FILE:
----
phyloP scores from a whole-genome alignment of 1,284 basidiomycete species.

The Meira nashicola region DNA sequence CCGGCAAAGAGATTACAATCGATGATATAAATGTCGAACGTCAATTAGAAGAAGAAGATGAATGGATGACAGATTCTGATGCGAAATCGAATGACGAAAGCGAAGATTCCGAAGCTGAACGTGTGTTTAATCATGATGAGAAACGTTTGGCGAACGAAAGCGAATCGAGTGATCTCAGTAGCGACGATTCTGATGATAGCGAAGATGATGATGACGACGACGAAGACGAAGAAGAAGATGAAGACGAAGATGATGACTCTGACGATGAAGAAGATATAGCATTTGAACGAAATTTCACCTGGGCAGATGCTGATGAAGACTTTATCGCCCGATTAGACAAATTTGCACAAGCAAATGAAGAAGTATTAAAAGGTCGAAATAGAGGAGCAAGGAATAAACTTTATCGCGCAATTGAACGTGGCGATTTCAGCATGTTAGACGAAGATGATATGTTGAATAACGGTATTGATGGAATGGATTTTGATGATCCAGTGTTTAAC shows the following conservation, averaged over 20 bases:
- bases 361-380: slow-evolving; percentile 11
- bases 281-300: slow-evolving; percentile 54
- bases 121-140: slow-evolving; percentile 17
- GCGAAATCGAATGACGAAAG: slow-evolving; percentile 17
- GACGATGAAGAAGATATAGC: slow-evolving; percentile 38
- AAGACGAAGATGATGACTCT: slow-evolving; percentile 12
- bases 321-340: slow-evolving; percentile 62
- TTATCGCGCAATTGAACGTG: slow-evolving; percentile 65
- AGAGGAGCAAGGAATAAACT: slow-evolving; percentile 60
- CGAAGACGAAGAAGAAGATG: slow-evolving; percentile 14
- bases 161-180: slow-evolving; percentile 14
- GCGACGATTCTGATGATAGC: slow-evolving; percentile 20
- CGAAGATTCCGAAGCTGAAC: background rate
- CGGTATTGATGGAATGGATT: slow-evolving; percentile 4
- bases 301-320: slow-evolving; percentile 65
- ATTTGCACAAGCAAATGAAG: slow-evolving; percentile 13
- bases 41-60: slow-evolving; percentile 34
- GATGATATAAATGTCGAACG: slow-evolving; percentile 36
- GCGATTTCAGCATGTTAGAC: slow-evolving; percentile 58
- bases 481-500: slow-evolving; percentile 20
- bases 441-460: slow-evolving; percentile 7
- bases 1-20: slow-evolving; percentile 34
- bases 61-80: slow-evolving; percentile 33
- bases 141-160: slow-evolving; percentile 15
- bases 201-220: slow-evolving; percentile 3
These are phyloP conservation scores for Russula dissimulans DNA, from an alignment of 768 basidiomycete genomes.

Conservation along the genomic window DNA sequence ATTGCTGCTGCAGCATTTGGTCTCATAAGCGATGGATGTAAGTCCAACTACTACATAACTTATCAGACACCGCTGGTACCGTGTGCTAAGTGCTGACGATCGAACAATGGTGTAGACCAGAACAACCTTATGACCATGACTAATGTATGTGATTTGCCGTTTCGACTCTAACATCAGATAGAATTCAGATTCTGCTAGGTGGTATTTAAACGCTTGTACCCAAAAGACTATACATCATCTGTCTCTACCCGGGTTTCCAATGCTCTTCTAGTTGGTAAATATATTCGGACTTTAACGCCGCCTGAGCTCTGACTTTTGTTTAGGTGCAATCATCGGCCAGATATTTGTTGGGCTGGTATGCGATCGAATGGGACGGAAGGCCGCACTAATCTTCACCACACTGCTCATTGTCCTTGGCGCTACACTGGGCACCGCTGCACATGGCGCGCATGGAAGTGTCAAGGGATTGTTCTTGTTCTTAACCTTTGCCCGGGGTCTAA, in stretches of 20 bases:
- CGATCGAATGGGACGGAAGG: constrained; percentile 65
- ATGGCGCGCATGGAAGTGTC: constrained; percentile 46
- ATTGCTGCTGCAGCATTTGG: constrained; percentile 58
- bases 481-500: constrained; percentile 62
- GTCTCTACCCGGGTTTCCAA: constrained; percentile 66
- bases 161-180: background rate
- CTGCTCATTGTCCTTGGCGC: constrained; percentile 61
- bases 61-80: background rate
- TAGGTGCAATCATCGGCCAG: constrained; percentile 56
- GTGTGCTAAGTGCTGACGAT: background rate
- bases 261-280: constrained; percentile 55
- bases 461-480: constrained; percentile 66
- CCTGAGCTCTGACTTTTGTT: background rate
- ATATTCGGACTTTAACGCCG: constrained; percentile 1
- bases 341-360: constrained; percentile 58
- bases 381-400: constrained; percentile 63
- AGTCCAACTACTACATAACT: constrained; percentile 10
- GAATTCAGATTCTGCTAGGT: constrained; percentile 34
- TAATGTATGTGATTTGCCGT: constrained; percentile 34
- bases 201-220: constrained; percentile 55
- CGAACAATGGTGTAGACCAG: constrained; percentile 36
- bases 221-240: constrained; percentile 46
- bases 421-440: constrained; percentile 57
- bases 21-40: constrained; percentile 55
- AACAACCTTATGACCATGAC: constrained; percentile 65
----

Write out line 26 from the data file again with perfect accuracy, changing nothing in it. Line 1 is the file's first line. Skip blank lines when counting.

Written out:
- bases 141-160: slow-evolving; percentile 15